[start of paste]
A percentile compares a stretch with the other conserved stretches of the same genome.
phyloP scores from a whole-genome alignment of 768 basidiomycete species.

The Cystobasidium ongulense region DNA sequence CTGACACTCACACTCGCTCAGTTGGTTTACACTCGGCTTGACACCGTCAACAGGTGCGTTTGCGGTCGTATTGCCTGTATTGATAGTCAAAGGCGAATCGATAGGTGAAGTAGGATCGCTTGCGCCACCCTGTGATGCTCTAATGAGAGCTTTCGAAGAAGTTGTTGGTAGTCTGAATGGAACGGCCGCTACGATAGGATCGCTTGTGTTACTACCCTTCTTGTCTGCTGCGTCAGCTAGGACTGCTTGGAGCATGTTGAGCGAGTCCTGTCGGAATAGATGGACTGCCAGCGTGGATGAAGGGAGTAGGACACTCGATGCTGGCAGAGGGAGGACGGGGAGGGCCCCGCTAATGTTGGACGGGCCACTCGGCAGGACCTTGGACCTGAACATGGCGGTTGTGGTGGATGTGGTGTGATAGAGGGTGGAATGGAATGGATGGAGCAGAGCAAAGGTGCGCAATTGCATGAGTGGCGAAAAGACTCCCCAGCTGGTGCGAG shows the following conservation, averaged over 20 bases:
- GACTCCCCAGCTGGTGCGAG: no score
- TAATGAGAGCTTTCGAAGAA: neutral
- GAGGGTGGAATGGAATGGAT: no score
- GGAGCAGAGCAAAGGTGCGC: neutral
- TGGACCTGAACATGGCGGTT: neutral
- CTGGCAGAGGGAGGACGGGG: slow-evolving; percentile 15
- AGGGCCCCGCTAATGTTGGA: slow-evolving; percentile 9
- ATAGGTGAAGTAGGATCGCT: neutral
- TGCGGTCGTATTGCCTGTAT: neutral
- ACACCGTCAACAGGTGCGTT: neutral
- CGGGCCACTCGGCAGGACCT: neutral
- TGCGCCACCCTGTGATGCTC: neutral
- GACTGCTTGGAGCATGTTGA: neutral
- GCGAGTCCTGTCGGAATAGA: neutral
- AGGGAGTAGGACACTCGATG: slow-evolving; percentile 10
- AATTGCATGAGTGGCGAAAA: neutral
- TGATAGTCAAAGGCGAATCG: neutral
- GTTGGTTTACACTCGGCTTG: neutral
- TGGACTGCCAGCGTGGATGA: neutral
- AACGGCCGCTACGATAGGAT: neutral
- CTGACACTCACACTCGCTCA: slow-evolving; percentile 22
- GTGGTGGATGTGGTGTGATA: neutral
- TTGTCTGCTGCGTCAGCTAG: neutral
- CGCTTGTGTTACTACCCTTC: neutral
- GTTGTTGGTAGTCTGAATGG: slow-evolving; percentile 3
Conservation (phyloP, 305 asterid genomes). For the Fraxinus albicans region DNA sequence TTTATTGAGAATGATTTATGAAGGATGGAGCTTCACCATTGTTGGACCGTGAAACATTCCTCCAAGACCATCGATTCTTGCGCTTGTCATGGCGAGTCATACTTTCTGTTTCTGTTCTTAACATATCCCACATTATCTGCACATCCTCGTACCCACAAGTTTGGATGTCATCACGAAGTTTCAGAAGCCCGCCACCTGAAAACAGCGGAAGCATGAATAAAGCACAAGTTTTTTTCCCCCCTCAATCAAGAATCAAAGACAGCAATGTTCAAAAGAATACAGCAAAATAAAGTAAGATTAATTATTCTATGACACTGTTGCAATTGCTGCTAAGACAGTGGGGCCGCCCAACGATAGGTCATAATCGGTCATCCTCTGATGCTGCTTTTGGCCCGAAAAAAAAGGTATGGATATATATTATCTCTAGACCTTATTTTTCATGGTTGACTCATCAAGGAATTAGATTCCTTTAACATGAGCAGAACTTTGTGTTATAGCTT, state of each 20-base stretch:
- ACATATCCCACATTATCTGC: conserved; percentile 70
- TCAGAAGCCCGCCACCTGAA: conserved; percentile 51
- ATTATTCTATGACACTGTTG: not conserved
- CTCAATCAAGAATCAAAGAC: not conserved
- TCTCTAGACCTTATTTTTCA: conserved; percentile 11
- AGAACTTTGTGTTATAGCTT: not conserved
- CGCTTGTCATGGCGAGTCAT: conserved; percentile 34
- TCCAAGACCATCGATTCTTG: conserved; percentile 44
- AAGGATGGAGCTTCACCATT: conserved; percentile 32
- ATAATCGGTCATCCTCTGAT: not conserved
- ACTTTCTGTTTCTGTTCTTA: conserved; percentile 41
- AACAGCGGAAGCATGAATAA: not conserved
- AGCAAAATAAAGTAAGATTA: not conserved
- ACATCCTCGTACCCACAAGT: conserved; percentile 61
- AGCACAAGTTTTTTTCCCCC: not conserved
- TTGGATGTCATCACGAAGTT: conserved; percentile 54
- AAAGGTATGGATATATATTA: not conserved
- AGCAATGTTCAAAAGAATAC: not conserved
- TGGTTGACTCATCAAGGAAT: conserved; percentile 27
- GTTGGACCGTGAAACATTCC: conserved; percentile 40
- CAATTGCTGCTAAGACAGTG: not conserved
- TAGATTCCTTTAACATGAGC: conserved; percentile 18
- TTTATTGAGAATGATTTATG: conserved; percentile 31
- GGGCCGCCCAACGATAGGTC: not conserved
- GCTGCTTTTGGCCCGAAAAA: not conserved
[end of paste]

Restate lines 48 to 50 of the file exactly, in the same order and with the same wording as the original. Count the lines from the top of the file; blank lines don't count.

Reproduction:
- TGGTTGACTCATCAAGGAAT: conserved; percentile 27
- GTTGGACCGTGAAACATTCC: conserved; percentile 40
- CAATTGCTGCTAAGACAGTG: not conserved